Misrepresenting Important Documents
The very document from which Martin quoted Ratzinger, “Worthiness to Receive Holy Communion,” states:
Not all moral issues have the same moral weight as abortion and euthanasia. For example, if a Catholic were to be at odds with the Holy Father on the application of capital punishment or on the decision to wage war, he would not for that reason be considered unworthy to present himself to receive Holy Communion.
Ratzinger further explains, however, that if a Catholic politician votes and campaigns for legal abortion or euthanasia then heor she should not receive Holy Communion, which can be rightfully refused to them as a result of continuing to err in such a grave moral evil.
The expression “proportionate reasons,” therefore, is applicable when issues of the highest moral gravity, those that constitute intrinsic evils, are quantified against each other in trying to choose a candidate who represents the lesser of two evils. And not when quantifying less egregious (although still important) moral issues against those that constitute the direct killing of innocent human life.
A Concealed Political Agenda?
A final point deserves greater clarification regarding one of Martin’s tweets about voting and mortal sin. In a tweet dated September 3, 2020, the same date that he released his other tweets on voting, Martin wrote:
I’m seeing more priests saying that voting for @JoeBiden is a mortal sin. It is not. It is not a sin to vote for either Mr. Biden or Mr. Trump. Nor is it a sin to be Democrat or Republican. Listen to what the @USCCB says in “Faithful Citizenship” about the role of conscience…
On the surface, this looks like a very objective, well-balanced tweet, not supporting either party or either candidate. If we look beyond the surface, however, and delve deeper into the nuances about voting that the document “Faithful Citizenship” makes, it becomes clear that Martin’s tweet is far from objective, once again either misrepresenting or misunderstanding the church’s teaching.
In “Faithful Citizenship,” the U.S. bishops explain:
A Catholic cannot vote for a candidate who favors a policy promoting an intrinsically evil act, such as abortion, euthanasia, assisted suicide, deliberately subjecting workers or the poor to subhuman living conditions, redefining marriage in ways that violate its essential meaning, or racist behavior, if the voter’s intent is to support that position. In such cases, a Catholic would be guilty of formal cooperation in grave evil.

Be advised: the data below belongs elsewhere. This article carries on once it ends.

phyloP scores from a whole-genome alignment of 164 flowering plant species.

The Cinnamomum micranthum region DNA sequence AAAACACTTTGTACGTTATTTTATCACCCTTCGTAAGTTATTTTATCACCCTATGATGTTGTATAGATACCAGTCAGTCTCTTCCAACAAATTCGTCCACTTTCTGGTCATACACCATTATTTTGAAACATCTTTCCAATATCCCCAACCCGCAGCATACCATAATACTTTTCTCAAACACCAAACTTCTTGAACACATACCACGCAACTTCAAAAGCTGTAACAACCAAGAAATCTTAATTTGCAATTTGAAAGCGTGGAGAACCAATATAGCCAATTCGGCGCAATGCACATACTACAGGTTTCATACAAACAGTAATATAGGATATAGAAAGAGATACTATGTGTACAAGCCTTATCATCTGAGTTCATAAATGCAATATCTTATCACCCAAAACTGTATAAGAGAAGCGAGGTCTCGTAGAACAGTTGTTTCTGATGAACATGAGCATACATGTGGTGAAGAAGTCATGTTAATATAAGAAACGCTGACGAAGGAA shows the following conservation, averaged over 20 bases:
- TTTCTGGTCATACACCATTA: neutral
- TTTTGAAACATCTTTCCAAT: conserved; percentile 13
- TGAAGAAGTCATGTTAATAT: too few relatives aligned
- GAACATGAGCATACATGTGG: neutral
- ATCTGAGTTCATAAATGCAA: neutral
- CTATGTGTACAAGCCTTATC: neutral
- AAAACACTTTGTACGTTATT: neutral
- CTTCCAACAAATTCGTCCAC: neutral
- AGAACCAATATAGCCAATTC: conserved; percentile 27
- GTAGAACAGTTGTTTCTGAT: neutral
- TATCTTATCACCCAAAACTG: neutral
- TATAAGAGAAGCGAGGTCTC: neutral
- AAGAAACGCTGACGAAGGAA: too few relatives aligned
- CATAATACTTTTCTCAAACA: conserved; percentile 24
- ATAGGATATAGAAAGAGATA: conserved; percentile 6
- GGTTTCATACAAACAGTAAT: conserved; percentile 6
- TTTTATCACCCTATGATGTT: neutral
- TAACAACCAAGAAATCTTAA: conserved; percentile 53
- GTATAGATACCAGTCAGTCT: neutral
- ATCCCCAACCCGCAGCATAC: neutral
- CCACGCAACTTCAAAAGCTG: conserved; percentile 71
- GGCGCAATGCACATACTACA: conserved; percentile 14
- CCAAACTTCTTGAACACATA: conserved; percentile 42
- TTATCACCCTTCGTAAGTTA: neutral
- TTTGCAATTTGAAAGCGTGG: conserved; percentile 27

Therefore, if a Catholic were to vote for Joe Biden because of his stance on abortion and same-sex marriage — both of which Biden has supported and both of which Catholic moral teaching acknowledges to be intrinsic evils — that Catholic would be guilty of a mortal sin.
As a popular author and priest, Martin has an influential following. As a very educated man, he can quote numerous church documents in favor of his positions. Yet if we fail to consider what these documents say in their context, nuances, and moral distinctions, then the popular tweets and videos of an influential priest can confuse the faithful and lead them astray regarding what the church teaches about faithful citizenship and morally responsible voting.
Martin was the priest who came to the Democratic National Convention to offer an invocation prayer. His presence at the event can imply a political disposition toward a certain candidate. His tweets, similarly — even those covered under the guise of “objectivity” — appear to possess more of a political agenda than faithful Catholic teaching.